“It is a truth universally acknowledged that a zombie in possession of brains must be in want of more brains.” It’s not every literary DJ who would want to remix one of the most beloved opening sentences in English literature, Pride and Prejudice’s exquisite phrasing about the common notion that “a single man in possession of a good fortune must be in want of a wife.” Especially since Seth Grahame-Smith’s surprisingly graceful mash-up of Jane Austen’s 1813 novel and George Romero’s equally classic (in its own peculiar way) 1968 zombie film, Night of the Living Dead, does retain some 85 per cent of Austen’s original text. But the author was working in an already crowded field, and he had a certain tone—both literary and absurdist—to set right off the top.
Pride and Prejudice and Zombies is, indeed, only the latest, if goriest, take on the most adapted novel in history. There are nine more or less straight-up film and TV versions of Austen’s corrosively funny tale of marriage, money and the five Bennet girls. That’s before mentioning Bridget Jones’s Diary or Bollywood’s Bride and Prejudice. Or the entire fictional sub-genre of unhappy modern women obsessing over Austen’s orderly society in rural England. Depending on the level of fantasy involved, the women in those stories can play out their dreams in an Austen-esque way or actually end up in Austen-era England. And in one four-hour BBC production, Lost in Austen (2008), a 21st-century Londoner switches places with Elizabeth Bennet—an Austen character—meaning she gets to do what she really wants: wreak romantic havoc in the world of Pride and Prejudice. Clearly, Austen’s novel still resonates with women.
Did Grahame-Smith think a little blood and action might attract men? “I hope the addition of zombies, ninjas and vomit will bring more male readers to the Austenverse,” says the 32-year-old L.A. writer. That wasn’t the aim, though. He didn’t actually have an aim, just a title—which ended up sticking to the project like a blood splatter on Regency wallpaper—and a six-week deadline. “My friend Jason Rekulak, who’s an editor, had been wanting to do a mash-up for years. He was always making lists in columns—classics like War and Peace or Wuthering Heights on one side, and the schlocky genres, horror, pulp mystery, on the other. And he’d draw lines between them. A year ago he phoned me, all excited: ‘I got it! Listen—Pride and Prejudice with zombies!’ ”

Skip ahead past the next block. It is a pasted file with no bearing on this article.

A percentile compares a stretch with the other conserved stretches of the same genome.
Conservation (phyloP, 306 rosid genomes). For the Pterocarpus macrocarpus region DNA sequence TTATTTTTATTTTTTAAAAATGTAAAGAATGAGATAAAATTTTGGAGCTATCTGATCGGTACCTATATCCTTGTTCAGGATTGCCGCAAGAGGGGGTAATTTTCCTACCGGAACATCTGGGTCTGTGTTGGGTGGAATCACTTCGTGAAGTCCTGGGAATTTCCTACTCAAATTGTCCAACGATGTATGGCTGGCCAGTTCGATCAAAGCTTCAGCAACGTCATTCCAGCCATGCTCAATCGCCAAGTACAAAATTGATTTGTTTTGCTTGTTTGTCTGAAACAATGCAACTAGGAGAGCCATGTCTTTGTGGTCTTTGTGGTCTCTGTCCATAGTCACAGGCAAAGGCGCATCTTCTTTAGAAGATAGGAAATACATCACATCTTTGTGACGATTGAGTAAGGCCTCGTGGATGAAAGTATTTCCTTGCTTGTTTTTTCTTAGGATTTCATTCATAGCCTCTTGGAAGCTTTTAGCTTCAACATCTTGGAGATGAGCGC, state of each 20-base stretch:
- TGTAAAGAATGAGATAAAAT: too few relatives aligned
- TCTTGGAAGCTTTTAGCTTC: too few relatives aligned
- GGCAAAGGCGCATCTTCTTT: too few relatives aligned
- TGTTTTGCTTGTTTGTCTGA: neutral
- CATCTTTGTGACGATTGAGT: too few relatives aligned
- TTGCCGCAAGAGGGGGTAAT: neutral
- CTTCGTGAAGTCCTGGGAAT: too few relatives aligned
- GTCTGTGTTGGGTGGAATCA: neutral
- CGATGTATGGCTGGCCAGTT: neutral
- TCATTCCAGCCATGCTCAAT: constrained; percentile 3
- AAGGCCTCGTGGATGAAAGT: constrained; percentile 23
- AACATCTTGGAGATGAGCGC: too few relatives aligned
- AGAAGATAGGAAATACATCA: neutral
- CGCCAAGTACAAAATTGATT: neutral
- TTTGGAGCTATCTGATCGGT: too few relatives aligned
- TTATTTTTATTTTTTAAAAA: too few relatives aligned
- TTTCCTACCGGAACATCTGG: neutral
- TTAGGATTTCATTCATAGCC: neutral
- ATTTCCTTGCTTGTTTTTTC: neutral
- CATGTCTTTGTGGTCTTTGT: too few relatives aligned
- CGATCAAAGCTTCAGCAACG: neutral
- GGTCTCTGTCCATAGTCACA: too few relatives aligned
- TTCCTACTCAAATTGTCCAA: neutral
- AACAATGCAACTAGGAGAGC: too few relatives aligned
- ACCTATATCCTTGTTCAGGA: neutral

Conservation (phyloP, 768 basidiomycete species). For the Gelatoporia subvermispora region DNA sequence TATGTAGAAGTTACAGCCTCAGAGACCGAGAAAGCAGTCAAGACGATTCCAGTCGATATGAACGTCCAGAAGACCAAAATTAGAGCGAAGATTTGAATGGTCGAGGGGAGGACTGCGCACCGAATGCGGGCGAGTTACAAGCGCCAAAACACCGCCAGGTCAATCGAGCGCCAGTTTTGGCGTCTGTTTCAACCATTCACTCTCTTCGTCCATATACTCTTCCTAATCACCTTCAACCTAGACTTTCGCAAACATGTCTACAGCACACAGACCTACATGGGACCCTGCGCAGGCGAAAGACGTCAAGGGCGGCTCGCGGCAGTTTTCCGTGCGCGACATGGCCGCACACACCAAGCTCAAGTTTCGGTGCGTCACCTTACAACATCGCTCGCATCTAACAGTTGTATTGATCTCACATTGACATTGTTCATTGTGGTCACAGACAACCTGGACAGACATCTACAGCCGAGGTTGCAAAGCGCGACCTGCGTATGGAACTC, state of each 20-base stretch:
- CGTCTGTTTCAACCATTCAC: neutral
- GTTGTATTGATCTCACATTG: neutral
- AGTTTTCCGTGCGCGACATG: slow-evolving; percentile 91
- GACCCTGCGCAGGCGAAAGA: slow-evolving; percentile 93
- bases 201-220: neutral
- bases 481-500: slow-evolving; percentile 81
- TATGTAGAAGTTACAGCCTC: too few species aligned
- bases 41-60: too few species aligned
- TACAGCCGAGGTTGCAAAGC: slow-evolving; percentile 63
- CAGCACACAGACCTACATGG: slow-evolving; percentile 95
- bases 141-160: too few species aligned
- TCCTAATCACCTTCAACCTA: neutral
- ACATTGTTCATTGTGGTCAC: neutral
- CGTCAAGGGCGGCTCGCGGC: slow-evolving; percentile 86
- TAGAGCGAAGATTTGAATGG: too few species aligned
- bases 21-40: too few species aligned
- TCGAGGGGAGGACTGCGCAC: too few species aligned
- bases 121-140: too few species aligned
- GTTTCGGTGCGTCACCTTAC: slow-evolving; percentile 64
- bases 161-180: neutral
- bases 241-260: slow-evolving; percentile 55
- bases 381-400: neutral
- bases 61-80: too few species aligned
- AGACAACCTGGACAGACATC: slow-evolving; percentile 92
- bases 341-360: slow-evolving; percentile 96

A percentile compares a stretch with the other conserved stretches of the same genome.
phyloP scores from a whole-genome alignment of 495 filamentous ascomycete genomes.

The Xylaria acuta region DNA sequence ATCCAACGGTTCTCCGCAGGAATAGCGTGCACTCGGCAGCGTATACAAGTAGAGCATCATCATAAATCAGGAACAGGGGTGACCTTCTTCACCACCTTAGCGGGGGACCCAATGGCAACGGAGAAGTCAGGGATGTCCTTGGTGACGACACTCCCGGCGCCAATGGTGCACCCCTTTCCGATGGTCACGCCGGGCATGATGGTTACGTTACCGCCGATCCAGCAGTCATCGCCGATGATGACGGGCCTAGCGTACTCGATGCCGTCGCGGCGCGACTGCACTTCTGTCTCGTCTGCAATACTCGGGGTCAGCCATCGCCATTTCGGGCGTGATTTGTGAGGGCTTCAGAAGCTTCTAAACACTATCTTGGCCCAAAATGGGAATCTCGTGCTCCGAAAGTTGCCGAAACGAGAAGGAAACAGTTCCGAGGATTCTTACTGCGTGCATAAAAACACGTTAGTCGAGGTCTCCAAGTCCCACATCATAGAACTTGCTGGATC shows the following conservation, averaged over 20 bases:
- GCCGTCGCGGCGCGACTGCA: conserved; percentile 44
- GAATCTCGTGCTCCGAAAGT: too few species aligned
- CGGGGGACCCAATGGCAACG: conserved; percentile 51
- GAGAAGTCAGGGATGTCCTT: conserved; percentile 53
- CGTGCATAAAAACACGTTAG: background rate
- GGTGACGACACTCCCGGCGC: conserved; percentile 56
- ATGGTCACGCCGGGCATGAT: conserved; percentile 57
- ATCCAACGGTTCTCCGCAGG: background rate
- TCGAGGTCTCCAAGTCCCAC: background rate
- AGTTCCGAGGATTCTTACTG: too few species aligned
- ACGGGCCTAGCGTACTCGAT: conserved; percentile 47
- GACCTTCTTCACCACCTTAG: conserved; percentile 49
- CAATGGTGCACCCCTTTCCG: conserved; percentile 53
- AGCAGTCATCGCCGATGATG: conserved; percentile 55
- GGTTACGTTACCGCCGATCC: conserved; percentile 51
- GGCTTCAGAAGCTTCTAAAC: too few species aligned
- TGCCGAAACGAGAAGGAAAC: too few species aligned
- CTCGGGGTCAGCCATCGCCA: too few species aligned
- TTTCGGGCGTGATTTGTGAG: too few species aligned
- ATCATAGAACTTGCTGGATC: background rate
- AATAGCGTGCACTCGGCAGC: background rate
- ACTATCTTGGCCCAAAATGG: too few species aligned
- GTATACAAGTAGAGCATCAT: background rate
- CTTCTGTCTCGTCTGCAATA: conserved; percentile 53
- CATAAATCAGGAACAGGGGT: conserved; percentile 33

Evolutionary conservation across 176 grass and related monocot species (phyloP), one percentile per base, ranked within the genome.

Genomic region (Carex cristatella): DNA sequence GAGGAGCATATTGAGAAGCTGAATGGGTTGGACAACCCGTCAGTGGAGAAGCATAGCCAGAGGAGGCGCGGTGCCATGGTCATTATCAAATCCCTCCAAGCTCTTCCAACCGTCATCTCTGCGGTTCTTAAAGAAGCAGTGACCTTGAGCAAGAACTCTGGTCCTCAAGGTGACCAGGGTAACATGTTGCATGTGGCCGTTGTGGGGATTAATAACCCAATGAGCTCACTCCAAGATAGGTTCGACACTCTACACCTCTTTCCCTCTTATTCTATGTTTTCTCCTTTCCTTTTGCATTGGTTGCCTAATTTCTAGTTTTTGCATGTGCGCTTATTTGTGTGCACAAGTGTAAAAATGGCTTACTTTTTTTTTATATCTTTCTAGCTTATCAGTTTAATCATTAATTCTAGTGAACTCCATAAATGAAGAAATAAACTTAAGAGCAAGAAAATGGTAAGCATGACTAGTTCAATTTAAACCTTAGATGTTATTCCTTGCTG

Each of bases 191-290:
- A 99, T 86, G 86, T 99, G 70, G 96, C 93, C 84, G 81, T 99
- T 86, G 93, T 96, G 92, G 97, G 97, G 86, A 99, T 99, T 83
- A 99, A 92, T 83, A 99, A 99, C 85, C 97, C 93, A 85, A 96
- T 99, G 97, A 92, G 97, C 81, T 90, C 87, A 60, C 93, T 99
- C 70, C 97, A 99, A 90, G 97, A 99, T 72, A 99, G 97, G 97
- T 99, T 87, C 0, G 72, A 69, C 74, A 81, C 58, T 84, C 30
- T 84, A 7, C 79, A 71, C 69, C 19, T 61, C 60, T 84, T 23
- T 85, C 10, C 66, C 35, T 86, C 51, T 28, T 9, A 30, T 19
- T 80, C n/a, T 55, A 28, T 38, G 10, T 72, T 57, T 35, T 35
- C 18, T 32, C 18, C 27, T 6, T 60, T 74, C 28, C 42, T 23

Horror fans have so far proved harder to please than Austenites. Writer Cory Doctorow thinks there isn’t enough brain-eating: “Too much Austen, and not enough zombies,” he succinctly concluded. (That may not augur well for Grahame-Smith’s two contracted sequels, starting with Abraham Lincoln: Vampire Hunter.) Not everyone is charmed on the other side either: “Eighty-five per cent Austen, 15 per cent a television writer named Seth Grahame-Smith, and 100 per cent terrible,” huffed The New Yorker. But many an Austen devotee is willing to give it a chance, now that critics recognize the viciously funny mean streak in an author once thought meek and mild. “Austen’s novels are sort of acid baths” for the characters, says one admirer. So why shouldn’t Lizzy Bennet, that independent woman with a sharp tongue, become an independent woman with a sharp blade?
Grahame-Smith helps his cause too, by skillful mimicry of Austen’s style and the seamless way he adds his input. The imperious Darcy, for instance, is at first approved of by all who meet him: “His fine, tall person, handsome features, noble mien, and the report, which was in general circulation within five minutes after his entrance, of his having 10,000 a year.” Or so Austen had it. Grahame-Smith is with her right up to the last clause, which he renders, “of his having slaughtered more than 1,000 unmentionables since the fall of Cambridge.” Respect for Austen’s hallowed text is followed through to the end. “All the right couples end up together,” the author says reassuringly, before adding, with evident relish, “but the wicked are punished much more severely than in the original.”
In fact, Grahame-Smith’s book may seem quaint after Michael Thomas Ford’s novel, Jane Bites Back, arrives in 2010. In it Austen turns into a vampire who spends her immortal life running a bookshop until, crazed with rage over all the writers and publishers coining money off her work, she starts driving stakes through their hearts. After that, there will be nowhere to go but to the bitter end: a story pitting Jane Austen against her own creation, Lizzy Bennett, stake versus sword.